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Sam Borgese has big plans for Coco’s, Carrows and Shari’s

The CEO of Shari’s discusses efforts to turn around the struggling chains, following a summertime acquisition.
Photograph courtesy of Shari's Restaurants

Sam Borgese is confident that he can fix what ails Coco’s and Carrows.

To be sure, that’s a common trait among CEOs and especially among executives who are often brought in to repair downtrodden companies. Yet Borgese has a particular reason for his confidence: He’s fixed the brands before.

Borgese, after all, was CEO of Coco’s and Carrows from 2003 to 2008.

“I think we have the inside rail for how to do that really well,” Borgese said.

Borgese is the CEO of Shari’s Management Corp., the owner of Shari’s Restaurants that quietly bought the struggling Coco’s and Carrows from Food Management Partners over the summer.

The acquisition will provide yet another test for Borgese, who has worked with Logan’s Roadhouse, Charlie Brown’s steakhouse and other concepts.

And it came as he was in the midst of another turnaround—that of Shari’s.

Shari’s 2.0

Borgese was named Shari’s CEO in August of 2017 and tasked with revitalizing the 40-year-old, Beaverton, Ore.-based chain.

Shari’s has 94 locations, but it has struggled from a sales standpoint for years. Its compound annual growth rate is -1.3% over five years. By contrast, the average growth rate for family-dining chains has been 2.3% over that time, according to Technomic Ignite data.

Borgese is working on what he calls Shari’s 2.0, a rethinking of the chain’s look and menu.

The family-dining chain is testing a redesign and a new menu at a single location.

Borgese said that the company has spent much of the past 12 months planning the effort. “It was the first time in 40 years that anybody had done an A-to-Z look at the brand, especially on the menu level,” he said.

The menu removed items that didn’t sell well and replaced them with newer items and categories. Around 40% of the menu the company is testing is brand new.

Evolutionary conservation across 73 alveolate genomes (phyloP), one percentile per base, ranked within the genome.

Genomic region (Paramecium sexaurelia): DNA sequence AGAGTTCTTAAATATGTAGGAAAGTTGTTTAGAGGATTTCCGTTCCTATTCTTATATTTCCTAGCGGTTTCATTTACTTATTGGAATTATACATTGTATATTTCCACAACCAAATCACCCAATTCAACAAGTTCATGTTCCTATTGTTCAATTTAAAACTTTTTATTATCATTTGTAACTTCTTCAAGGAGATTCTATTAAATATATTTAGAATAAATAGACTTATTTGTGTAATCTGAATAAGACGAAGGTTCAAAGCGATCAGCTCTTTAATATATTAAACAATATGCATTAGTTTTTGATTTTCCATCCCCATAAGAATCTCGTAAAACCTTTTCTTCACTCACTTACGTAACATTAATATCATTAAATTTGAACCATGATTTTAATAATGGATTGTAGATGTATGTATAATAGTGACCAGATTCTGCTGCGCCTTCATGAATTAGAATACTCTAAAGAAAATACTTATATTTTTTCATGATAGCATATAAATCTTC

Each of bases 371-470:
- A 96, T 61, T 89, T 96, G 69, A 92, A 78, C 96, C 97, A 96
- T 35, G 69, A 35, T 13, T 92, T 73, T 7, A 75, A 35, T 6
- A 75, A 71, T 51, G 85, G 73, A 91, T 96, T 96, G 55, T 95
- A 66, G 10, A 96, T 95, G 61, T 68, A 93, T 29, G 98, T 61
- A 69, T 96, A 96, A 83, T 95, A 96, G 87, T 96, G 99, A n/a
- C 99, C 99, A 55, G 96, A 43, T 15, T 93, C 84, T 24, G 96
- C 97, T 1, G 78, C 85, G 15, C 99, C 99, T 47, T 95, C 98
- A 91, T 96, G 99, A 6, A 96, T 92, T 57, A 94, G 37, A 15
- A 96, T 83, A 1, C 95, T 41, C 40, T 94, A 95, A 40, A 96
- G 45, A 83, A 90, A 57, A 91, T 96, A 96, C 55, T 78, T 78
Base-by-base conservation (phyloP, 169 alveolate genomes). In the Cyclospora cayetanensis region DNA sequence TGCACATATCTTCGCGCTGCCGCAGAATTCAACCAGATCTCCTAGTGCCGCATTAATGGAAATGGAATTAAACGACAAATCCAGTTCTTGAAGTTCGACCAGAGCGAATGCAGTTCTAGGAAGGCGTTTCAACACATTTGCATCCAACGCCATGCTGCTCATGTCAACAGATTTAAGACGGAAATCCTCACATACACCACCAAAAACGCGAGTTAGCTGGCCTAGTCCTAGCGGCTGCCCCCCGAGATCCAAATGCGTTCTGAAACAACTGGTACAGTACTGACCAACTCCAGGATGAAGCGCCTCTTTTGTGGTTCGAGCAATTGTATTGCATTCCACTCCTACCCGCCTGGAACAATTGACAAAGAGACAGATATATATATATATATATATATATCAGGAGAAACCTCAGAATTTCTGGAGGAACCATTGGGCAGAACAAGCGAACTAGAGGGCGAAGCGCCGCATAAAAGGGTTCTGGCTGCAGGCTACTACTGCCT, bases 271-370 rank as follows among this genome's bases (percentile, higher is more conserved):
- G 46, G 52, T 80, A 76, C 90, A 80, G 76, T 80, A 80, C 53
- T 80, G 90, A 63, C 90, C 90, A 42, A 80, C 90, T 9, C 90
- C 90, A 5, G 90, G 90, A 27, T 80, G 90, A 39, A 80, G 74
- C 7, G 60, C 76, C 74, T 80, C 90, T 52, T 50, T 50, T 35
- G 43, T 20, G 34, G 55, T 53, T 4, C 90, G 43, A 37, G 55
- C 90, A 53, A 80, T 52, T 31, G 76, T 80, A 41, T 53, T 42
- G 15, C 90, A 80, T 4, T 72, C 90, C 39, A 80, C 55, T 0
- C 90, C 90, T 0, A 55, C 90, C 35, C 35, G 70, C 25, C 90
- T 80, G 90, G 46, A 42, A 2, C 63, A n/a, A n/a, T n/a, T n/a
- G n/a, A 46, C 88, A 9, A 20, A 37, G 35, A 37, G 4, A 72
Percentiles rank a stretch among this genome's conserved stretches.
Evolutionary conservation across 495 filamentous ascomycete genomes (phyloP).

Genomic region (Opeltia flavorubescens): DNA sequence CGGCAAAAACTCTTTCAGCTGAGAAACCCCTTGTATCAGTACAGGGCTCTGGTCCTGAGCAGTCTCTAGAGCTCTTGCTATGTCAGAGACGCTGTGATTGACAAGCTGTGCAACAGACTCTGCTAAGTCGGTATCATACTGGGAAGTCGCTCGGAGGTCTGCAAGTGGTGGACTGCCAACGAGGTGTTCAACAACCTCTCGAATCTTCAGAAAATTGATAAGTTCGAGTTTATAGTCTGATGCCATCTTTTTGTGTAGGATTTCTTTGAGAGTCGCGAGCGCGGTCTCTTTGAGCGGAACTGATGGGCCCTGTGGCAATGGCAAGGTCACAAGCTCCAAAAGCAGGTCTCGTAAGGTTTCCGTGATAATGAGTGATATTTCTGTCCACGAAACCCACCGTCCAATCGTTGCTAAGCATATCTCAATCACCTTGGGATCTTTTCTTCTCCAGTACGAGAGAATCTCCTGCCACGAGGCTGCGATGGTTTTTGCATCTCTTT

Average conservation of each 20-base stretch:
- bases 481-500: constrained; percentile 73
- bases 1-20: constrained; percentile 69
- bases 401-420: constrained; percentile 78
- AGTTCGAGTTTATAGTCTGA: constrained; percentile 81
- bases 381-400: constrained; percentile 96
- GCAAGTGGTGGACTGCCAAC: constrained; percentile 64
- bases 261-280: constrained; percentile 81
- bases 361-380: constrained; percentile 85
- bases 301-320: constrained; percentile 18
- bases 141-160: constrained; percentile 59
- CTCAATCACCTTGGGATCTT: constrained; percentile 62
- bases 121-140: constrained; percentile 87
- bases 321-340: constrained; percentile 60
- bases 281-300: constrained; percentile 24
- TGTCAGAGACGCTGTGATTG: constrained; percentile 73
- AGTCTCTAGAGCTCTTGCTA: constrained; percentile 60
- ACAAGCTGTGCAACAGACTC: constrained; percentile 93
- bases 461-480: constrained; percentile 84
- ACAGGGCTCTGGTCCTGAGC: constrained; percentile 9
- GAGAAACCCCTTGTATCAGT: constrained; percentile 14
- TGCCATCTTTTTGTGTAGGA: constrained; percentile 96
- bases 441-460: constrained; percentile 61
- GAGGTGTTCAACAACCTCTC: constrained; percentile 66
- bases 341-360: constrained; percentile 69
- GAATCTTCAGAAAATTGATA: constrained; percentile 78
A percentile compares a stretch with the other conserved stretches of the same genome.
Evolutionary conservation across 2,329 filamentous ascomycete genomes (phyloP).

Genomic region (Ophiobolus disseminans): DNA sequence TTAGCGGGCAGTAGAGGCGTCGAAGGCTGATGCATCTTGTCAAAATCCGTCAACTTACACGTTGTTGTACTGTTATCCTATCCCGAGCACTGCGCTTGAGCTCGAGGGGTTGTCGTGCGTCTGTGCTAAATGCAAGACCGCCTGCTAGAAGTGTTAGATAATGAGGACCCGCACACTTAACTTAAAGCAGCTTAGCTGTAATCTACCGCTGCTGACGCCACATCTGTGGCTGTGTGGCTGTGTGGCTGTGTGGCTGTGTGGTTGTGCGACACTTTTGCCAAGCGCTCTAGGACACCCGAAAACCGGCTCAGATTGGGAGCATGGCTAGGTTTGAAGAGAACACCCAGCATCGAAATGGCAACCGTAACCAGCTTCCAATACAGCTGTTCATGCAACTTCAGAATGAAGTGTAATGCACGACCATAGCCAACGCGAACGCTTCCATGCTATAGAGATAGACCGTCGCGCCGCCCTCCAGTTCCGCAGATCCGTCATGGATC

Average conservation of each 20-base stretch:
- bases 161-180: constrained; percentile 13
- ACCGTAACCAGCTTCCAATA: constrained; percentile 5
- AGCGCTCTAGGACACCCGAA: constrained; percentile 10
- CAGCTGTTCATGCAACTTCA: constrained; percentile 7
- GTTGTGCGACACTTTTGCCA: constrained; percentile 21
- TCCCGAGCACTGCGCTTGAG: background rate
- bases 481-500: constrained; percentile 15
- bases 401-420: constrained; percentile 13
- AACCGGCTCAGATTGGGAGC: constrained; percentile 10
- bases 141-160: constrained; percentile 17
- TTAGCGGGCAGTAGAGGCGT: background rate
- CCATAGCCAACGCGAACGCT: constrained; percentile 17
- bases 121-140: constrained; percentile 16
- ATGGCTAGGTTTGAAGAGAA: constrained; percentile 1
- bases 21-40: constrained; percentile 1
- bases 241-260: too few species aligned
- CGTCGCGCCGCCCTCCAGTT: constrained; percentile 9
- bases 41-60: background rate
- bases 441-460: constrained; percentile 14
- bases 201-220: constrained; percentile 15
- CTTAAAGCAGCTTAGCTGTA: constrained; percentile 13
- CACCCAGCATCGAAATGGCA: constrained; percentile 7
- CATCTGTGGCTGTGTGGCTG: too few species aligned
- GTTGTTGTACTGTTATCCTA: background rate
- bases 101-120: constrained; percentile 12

The menu includes melts and open-face sandwiches and “comfort foods” that have proven popular in early results.

And it includes pot pies. “We pull off a strong pie, but it’s mostly a sweet pie business,” Borgese said. “Going into savory pies was a natural for us.”

The company also improved speed of service by 40%. And it separated the area where delivery orders are picked up to reduce confusion and improve service.

“That turned out to be a really good move,” Borgese said, noting that at the moment, 60 of the chain’s 94 locations have the service. The company has moved the delivery staging area off to the side.

And the company started having waitstaff take customer checks. “That took away a lot of the bottleneck happening at the entry of the building,” he said.

Borgese said that the company’s newly remodeled location with its new menu has settled into “low double-digit positive” same-store sales. He said the company would wait until after the holidays to make tweaks before the menu is expanded to the whole system and the brand looks to remodel other locations.

“We’re optimistic at the moment,” Borgese said.

Back to Coco’s

Borgese helped Coco’s and Carrows recover from a 2001 bankruptcy and guided them through their 2006 sale to Zensho America. But the brands struggled and by 2015 Zensho unloaded them to FMP, the owner of buffet brands such as Ryan’s and Old Country Buffet that had been buying up cheap chains.

The two brands operated 149 locations when Zensho sold them to FMP, which quickly shut units. Today they are down to 44 corporate locations and 11 franchised.

Borgese said that the brands have been “somewhat on their own for a couple of years.” But he believes there’s “a real path to grow the brand.”

“It has a lot to offer,” he said.

He said the plan is to establish the brands in their core Los Angeles market. He said the brands are adding a new point-of-sale system and an improved loyalty program.

And then Borgese said there’s a list of “instant winners” for the brands, including a lighter, brighter interior and exterior, new uniforms and color schemes and an improved customer experience.

“I think there’s not as much work, believe it or not, that we had in going A-to-Z with Shari’s,” Borgese said. “It’ll be a lot faster with a lot less process than we put into Shari’s.”

He said the company could improve its branding and do more local store marketing. And he said it plans to add more “Instagrammable products,” similar to what’s been done at Shari’s.

“It’s a competitive environment,” Borgese said. “I don’t think it’s a dead brand by any means.”

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